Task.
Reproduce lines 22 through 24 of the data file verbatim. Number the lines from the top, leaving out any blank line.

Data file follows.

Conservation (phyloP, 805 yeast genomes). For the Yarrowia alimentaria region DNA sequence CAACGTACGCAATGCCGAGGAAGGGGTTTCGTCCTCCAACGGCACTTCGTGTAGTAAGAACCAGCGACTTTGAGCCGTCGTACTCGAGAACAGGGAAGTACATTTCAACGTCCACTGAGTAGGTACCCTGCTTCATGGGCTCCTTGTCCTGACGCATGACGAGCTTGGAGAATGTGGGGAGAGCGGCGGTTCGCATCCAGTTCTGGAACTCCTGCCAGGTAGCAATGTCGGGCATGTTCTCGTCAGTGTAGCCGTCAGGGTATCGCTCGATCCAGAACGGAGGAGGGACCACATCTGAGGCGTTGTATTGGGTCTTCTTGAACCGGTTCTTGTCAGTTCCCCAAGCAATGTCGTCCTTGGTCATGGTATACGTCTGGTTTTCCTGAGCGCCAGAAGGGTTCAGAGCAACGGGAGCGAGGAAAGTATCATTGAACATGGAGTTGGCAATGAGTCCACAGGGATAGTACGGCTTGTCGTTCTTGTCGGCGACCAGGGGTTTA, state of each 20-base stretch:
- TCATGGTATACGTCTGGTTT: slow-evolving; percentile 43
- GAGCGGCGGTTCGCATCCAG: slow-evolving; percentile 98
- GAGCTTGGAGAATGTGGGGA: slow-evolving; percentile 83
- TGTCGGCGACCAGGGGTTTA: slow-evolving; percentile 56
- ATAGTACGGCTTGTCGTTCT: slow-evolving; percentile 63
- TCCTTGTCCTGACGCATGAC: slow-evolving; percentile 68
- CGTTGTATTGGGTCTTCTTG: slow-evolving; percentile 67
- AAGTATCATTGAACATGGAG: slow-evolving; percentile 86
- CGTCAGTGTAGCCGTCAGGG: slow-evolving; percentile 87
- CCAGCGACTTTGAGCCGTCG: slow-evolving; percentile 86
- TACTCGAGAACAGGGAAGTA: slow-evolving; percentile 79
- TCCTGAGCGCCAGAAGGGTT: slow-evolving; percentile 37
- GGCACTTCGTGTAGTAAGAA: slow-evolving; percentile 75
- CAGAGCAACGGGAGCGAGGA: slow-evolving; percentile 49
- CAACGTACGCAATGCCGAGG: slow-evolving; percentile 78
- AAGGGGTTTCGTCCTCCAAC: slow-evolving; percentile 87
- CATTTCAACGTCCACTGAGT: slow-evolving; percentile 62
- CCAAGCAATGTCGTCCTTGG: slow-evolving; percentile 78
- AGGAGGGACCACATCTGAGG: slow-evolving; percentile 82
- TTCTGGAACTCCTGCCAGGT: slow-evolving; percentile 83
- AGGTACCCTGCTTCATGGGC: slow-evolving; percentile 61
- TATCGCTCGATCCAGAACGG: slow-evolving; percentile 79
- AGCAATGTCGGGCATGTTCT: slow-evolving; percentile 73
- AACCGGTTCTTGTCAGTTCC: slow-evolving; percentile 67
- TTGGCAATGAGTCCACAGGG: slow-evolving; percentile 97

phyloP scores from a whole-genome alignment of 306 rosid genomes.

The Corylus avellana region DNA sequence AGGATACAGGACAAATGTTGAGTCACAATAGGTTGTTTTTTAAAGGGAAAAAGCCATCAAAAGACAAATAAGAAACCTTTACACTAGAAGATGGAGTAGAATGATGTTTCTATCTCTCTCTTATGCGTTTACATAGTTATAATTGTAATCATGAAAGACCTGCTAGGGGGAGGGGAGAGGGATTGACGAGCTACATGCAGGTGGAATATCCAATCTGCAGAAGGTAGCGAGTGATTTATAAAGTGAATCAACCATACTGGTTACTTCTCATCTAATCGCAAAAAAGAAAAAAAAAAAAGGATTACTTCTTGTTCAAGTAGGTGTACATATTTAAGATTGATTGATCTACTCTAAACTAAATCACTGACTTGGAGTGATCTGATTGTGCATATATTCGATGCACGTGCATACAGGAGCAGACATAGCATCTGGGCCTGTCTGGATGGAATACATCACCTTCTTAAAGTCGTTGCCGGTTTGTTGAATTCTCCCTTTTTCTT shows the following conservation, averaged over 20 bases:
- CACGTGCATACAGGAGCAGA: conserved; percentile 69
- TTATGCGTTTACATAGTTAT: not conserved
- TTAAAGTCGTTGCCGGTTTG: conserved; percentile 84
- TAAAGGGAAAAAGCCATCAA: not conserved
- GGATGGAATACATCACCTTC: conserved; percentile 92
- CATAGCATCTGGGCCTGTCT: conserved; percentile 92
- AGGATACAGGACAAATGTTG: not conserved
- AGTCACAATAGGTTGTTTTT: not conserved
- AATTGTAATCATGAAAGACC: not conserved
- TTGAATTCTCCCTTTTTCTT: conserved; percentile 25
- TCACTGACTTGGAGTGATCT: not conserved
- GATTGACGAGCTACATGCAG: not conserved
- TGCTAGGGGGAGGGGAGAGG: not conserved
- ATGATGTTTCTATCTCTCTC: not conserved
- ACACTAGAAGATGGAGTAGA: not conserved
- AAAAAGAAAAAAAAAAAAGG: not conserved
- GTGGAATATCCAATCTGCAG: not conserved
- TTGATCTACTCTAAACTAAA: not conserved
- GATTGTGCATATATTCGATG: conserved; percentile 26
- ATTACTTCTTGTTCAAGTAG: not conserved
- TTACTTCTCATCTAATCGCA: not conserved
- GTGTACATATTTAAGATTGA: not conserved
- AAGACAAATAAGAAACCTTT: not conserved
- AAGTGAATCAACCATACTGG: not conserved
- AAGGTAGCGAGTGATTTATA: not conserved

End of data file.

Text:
- AGGTACCCTGCTTCATGGGC: slow-evolving; percentile 61
- TATCGCTCGATCCAGAACGG: slow-evolving; percentile 79
- AGCAATGTCGGGCATGTTCT: slow-evolving; percentile 73